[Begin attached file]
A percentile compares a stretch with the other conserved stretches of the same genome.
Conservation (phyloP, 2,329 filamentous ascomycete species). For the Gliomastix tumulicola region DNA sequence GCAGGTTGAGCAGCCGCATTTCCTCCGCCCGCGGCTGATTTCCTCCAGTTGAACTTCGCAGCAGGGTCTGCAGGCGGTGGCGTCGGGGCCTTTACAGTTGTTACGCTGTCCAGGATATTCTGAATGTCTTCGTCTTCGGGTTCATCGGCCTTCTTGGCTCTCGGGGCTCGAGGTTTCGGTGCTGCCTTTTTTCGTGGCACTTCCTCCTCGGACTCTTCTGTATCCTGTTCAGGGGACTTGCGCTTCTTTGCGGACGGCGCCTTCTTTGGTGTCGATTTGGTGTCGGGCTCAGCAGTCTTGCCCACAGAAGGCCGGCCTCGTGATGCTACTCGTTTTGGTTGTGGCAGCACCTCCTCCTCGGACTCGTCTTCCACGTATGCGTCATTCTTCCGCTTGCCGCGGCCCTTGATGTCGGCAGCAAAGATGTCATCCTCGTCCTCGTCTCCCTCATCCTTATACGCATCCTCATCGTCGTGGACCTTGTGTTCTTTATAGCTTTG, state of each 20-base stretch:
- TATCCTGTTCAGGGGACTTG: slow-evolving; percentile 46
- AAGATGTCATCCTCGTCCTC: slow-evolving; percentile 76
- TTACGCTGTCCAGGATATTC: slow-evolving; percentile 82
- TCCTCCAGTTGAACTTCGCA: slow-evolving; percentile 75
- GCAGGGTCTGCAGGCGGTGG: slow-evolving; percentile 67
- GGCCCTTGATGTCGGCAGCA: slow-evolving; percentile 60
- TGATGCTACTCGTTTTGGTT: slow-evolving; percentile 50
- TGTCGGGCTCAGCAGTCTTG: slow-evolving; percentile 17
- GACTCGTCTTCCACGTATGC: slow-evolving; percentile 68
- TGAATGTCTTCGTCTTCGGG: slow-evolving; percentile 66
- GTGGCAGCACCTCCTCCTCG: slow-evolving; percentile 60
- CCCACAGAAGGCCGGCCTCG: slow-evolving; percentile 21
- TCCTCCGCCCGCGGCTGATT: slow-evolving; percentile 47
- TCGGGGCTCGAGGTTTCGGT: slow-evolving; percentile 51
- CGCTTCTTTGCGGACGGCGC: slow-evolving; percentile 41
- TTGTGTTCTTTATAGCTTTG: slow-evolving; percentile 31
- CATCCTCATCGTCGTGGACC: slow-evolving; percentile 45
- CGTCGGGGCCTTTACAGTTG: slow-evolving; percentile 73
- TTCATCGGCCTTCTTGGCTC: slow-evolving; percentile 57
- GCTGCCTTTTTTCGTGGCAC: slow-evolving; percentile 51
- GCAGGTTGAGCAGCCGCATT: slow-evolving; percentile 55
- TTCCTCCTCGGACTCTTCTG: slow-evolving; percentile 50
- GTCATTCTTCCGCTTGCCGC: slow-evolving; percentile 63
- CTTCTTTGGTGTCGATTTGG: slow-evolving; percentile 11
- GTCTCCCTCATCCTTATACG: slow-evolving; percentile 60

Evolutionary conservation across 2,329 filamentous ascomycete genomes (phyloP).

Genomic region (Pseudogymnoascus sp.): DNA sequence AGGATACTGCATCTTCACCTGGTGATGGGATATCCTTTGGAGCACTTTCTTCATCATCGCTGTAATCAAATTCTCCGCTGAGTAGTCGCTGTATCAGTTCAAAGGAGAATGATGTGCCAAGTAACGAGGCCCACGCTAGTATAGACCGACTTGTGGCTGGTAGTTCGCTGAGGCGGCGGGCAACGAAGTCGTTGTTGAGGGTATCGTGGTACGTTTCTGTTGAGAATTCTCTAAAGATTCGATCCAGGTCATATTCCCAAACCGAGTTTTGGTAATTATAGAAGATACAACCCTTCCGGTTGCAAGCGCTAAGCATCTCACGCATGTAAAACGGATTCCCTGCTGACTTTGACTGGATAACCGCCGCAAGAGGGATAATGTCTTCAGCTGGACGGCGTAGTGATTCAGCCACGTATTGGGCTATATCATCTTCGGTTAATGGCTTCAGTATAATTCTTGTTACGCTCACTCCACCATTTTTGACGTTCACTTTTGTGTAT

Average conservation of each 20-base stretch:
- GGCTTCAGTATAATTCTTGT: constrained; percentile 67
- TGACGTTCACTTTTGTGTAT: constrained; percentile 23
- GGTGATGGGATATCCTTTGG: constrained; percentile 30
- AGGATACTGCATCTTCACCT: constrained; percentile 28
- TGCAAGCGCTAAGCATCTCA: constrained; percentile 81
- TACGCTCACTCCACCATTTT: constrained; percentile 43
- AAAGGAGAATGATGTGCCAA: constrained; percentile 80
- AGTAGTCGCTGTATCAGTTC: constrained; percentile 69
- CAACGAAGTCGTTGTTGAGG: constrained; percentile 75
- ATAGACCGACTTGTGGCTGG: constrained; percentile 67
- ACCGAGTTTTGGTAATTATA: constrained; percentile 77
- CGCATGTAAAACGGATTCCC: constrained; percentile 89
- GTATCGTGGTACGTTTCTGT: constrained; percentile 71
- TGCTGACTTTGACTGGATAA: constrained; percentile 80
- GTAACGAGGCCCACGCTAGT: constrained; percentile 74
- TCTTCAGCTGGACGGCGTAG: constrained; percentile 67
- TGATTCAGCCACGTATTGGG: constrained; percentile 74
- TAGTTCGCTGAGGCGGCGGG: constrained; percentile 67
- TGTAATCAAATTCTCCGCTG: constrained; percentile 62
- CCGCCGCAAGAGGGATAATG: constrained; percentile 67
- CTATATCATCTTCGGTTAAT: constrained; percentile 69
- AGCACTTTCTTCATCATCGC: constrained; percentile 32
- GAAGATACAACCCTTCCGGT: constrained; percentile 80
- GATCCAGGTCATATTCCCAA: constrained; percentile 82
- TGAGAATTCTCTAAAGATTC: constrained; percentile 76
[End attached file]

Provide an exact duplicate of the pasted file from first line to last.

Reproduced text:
A percentile compares a stretch with the other conserved stretches of the same genome.
Conservation (phyloP, 2,329 filamentous ascomycete species). For the Gliomastix tumulicola region DNA sequence GCAGGTTGAGCAGCCGCATTTCCTCCGCCCGCGGCTGATTTCCTCCAGTTGAACTTCGCAGCAGGGTCTGCAGGCGGTGGCGTCGGGGCCTTTACAGTTGTTACGCTGTCCAGGATATTCTGAATGTCTTCGTCTTCGGGTTCATCGGCCTTCTTGGCTCTCGGGGCTCGAGGTTTCGGTGCTGCCTTTTTTCGTGGCACTTCCTCCTCGGACTCTTCTGTATCCTGTTCAGGGGACTTGCGCTTCTTTGCGGACGGCGCCTTCTTTGGTGTCGATTTGGTGTCGGGCTCAGCAGTCTTGCCCACAGAAGGCCGGCCTCGTGATGCTACTCGTTTTGGTTGTGGCAGCACCTCCTCCTCGGACTCGTCTTCCACGTATGCGTCATTCTTCCGCTTGCCGCGGCCCTTGATGTCGGCAGCAAAGATGTCATCCTCGTCCTCGTCTCCCTCATCCTTATACGCATCCTCATCGTCGTGGACCTTGTGTTCTTTATAGCTTTG, state of each 20-base stretch:
- TATCCTGTTCAGGGGACTTG: slow-evolving; percentile 46
- AAGATGTCATCCTCGTCCTC: slow-evolving; percentile 76
- TTACGCTGTCCAGGATATTC: slow-evolving; percentile 82
- TCCTCCAGTTGAACTTCGCA: slow-evolving; percentile 75
- GCAGGGTCTGCAGGCGGTGG: slow-evolving; percentile 67
- GGCCCTTGATGTCGGCAGCA: slow-evolving; percentile 60
- TGATGCTACTCGTTTTGGTT: slow-evolving; percentile 50
- TGTCGGGCTCAGCAGTCTTG: slow-evolving; percentile 17
- GACTCGTCTTCCACGTATGC: slow-evolving; percentile 68
- TGAATGTCTTCGTCTTCGGG: slow-evolving; percentile 66
- GTGGCAGCACCTCCTCCTCG: slow-evolving; percentile 60
- CCCACAGAAGGCCGGCCTCG: slow-evolving; percentile 21
- TCCTCCGCCCGCGGCTGATT: slow-evolving; percentile 47
- TCGGGGCTCGAGGTTTCGGT: slow-evolving; percentile 51
- CGCTTCTTTGCGGACGGCGC: slow-evolving; percentile 41
- TTGTGTTCTTTATAGCTTTG: slow-evolving; percentile 31
- CATCCTCATCGTCGTGGACC: slow-evolving; percentile 45
- CGTCGGGGCCTTTACAGTTG: slow-evolving; percentile 73
- TTCATCGGCCTTCTTGGCTC: slow-evolving; percentile 57
- GCTGCCTTTTTTCGTGGCAC: slow-evolving; percentile 51
- GCAGGTTGAGCAGCCGCATT: slow-evolving; percentile 55
- TTCCTCCTCGGACTCTTCTG: slow-evolving; percentile 50
- GTCATTCTTCCGCTTGCCGC: slow-evolving; percentile 63
- CTTCTTTGGTGTCGATTTGG: slow-evolving; percentile 11
- GTCTCCCTCATCCTTATACG: slow-evolving; percentile 60

Evolutionary conservation across 2,329 filamentous ascomycete genomes (phyloP).

Genomic region (Pseudogymnoascus sp.): DNA sequence AGGATACTGCATCTTCACCTGGTGATGGGATATCCTTTGGAGCACTTTCTTCATCATCGCTGTAATCAAATTCTCCGCTGAGTAGTCGCTGTATCAGTTCAAAGGAGAATGATGTGCCAAGTAACGAGGCCCACGCTAGTATAGACCGACTTGTGGCTGGTAGTTCGCTGAGGCGGCGGGCAACGAAGTCGTTGTTGAGGGTATCGTGGTACGTTTCTGTTGAGAATTCTCTAAAGATTCGATCCAGGTCATATTCCCAAACCGAGTTTTGGTAATTATAGAAGATACAACCCTTCCGGTTGCAAGCGCTAAGCATCTCACGCATGTAAAACGGATTCCCTGCTGACTTTGACTGGATAACCGCCGCAAGAGGGATAATGTCTTCAGCTGGACGGCGTAGTGATTCAGCCACGTATTGGGCTATATCATCTTCGGTTAATGGCTTCAGTATAATTCTTGTTACGCTCACTCCACCATTTTTGACGTTCACTTTTGTGTAT

Average conservation of each 20-base stretch:
- GGCTTCAGTATAATTCTTGT: constrained; percentile 67
- TGACGTTCACTTTTGTGTAT: constrained; percentile 23
- GGTGATGGGATATCCTTTGG: constrained; percentile 30
- AGGATACTGCATCTTCACCT: constrained; percentile 28
- TGCAAGCGCTAAGCATCTCA: constrained; percentile 81
- TACGCTCACTCCACCATTTT: constrained; percentile 43
- AAAGGAGAATGATGTGCCAA: constrained; percentile 80
- AGTAGTCGCTGTATCAGTTC: constrained; percentile 69
- CAACGAAGTCGTTGTTGAGG: constrained; percentile 75
- ATAGACCGACTTGTGGCTGG: constrained; percentile 67
- ACCGAGTTTTGGTAATTATA: constrained; percentile 77
- CGCATGTAAAACGGATTCCC: constrained; percentile 89
- GTATCGTGGTACGTTTCTGT: constrained; percentile 71
- TGCTGACTTTGACTGGATAA: constrained; percentile 80
- GTAACGAGGCCCACGCTAGT: constrained; percentile 74
- TCTTCAGCTGGACGGCGTAG: constrained; percentile 67
- TGATTCAGCCACGTATTGGG: constrained; percentile 74
- TAGTTCGCTGAGGCGGCGGG: constrained; percentile 67
- TGTAATCAAATTCTCCGCTG: constrained; percentile 62
- CCGCCGCAAGAGGGATAATG: constrained; percentile 67
- CTATATCATCTTCGGTTAAT: constrained; percentile 69
- AGCACTTTCTTCATCATCGC: constrained; percentile 32
- GAAGATACAACCCTTCCGGT: constrained; percentile 80
- GATCCAGGTCATATTCCCAA: constrained; percentile 82
- TGAGAATTCTCTAAAGATTC: constrained; percentile 76